Fortunately for me, I took the skills that I learned in digital content producing and allowed myself to become immersed in the web and social media. When I eventually decided to leave for a (lesser paying) job at a nonprofit, those skills that I learned came in handy and led to many opportunities.
I ultimately learned, that there will be moments in your career where you will have to endure things that may feel unbearable. Although I felt out-of-place in my environment, I soaked up everything that I could in my job to make me more knowledgeable and marketable when the time came to move on.
In your experience, what do you think is severely lacking within the Tech Communities?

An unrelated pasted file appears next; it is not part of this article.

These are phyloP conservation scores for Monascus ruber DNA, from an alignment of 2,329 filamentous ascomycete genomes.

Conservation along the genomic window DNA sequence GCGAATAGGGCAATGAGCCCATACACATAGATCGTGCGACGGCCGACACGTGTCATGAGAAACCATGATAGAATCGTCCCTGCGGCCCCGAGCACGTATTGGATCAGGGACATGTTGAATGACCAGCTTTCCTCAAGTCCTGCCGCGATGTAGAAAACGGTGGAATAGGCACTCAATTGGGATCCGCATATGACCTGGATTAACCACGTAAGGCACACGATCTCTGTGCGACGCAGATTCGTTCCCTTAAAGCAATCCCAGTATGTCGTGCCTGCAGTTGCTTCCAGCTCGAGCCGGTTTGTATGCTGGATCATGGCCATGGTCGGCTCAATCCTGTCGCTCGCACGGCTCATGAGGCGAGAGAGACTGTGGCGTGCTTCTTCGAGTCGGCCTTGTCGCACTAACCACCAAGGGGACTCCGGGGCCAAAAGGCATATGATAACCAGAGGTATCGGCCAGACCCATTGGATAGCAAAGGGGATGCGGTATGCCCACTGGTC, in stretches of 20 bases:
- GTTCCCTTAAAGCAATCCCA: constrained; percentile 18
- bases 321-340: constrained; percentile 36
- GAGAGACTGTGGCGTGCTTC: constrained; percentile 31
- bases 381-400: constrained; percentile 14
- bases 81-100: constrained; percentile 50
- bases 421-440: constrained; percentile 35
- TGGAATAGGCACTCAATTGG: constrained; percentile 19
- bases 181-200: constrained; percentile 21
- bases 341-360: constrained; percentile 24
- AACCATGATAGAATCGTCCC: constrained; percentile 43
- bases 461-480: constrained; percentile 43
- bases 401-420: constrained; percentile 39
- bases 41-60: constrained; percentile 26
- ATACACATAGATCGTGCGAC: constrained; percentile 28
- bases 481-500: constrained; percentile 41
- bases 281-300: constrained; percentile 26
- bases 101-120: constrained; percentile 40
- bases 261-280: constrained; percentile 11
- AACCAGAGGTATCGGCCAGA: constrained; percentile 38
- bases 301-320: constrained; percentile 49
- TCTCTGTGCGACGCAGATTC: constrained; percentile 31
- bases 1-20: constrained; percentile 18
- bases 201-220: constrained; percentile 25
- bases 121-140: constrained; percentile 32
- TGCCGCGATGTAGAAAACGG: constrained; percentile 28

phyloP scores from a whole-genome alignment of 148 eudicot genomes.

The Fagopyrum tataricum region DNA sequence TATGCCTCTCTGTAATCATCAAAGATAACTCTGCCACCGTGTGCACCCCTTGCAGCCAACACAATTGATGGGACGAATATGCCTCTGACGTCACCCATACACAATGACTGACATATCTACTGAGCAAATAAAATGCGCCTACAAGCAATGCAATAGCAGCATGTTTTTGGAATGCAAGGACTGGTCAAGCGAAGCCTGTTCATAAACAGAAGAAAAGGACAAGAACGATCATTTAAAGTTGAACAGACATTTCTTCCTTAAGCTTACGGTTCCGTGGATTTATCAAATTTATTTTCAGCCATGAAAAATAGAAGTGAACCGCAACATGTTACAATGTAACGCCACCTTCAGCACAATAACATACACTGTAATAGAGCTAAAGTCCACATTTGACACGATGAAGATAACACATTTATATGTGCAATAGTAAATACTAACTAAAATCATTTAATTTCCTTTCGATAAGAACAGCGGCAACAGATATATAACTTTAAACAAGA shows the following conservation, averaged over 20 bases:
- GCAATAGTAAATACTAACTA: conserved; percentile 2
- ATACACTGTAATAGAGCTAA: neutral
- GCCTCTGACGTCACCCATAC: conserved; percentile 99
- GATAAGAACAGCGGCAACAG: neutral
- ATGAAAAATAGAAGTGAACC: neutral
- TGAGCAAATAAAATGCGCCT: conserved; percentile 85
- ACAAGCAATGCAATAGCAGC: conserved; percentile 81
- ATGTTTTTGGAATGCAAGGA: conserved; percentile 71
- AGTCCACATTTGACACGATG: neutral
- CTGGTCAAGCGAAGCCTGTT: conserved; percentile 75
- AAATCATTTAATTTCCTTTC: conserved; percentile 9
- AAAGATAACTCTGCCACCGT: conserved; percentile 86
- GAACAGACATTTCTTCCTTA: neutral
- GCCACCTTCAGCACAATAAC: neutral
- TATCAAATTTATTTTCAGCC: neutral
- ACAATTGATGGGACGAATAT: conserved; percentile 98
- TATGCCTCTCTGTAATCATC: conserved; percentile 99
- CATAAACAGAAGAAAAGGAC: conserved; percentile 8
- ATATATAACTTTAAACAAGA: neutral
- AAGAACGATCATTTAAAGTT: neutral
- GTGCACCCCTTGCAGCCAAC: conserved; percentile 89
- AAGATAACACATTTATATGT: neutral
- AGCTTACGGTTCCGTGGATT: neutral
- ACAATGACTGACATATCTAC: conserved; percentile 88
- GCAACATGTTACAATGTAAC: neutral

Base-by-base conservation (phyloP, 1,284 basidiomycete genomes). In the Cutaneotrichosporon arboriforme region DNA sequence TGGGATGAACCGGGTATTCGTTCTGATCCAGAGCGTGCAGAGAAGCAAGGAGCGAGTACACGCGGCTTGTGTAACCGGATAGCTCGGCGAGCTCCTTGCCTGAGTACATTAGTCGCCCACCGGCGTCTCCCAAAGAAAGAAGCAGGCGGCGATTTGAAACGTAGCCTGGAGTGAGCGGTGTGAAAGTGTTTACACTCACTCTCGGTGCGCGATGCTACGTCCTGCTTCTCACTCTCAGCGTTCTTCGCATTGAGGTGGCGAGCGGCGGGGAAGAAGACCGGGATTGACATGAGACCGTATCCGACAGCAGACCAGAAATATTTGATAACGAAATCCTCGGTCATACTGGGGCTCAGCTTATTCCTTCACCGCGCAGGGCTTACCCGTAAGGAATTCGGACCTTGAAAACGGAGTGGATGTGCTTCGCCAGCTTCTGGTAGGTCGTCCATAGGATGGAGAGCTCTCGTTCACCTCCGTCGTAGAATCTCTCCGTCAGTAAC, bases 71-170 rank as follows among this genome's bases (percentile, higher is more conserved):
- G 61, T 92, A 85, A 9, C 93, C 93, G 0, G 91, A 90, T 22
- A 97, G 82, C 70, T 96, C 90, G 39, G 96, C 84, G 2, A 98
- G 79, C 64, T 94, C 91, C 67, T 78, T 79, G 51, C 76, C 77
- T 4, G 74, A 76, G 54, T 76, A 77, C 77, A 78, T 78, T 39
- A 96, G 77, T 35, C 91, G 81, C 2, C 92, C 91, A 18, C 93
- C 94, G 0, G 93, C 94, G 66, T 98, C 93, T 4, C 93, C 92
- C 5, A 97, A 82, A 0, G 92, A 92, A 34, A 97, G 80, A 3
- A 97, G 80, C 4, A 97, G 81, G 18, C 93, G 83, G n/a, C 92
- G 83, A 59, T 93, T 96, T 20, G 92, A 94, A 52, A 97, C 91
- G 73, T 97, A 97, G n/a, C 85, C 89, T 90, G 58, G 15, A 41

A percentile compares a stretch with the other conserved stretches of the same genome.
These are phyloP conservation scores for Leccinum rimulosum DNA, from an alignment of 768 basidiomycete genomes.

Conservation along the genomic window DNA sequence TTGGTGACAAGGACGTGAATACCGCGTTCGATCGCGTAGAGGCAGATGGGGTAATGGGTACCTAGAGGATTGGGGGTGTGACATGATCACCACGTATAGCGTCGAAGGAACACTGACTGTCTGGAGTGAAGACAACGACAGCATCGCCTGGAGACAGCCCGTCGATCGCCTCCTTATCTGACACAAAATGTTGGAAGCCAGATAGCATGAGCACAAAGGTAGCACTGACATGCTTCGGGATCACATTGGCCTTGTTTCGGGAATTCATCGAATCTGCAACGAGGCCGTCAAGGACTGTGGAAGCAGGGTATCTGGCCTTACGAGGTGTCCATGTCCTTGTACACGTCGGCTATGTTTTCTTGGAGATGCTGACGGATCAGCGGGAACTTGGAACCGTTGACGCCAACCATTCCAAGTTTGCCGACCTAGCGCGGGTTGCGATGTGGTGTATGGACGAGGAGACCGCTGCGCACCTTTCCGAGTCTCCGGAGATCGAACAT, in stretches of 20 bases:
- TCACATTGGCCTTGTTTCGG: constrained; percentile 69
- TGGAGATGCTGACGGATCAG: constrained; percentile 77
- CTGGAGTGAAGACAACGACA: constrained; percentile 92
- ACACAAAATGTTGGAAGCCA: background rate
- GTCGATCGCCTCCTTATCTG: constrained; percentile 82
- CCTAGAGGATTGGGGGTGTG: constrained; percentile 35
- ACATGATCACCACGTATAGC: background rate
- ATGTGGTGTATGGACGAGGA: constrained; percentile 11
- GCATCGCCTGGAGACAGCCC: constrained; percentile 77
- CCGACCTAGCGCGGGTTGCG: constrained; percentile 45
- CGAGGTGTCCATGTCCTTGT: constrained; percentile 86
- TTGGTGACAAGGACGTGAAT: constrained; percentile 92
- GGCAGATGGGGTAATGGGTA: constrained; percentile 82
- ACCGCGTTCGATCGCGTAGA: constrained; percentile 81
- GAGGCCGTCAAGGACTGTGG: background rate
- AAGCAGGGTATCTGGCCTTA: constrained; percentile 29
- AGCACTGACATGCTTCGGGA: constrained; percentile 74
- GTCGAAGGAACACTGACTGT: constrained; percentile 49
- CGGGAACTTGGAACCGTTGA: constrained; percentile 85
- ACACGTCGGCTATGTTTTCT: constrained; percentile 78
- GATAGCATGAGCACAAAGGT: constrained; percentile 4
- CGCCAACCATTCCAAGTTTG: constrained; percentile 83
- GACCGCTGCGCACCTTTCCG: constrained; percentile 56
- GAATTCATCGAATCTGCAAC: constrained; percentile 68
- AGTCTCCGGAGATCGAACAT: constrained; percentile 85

I think the tech community is experiencing rapid growth. More women and minorities are choosing to enter this space, despite the obvious disparities that exist. I think the tech community should do more to attract unrepresented groups. I believe more people would enter the tech field if they knew more about the possibilities that can be created using technology and the resources that are currently available. Most people are taught to be consumers and not producers. The tech community should provide more opportunities for persons of all ages and backgrounds to learn more about tech as well as ways to transition into the field.
What are the most important things you have learnt from your work experience?
Don’t be afraid to change your mind. You are not married to a career and your happiness and professional growth are essential to matriculating through life.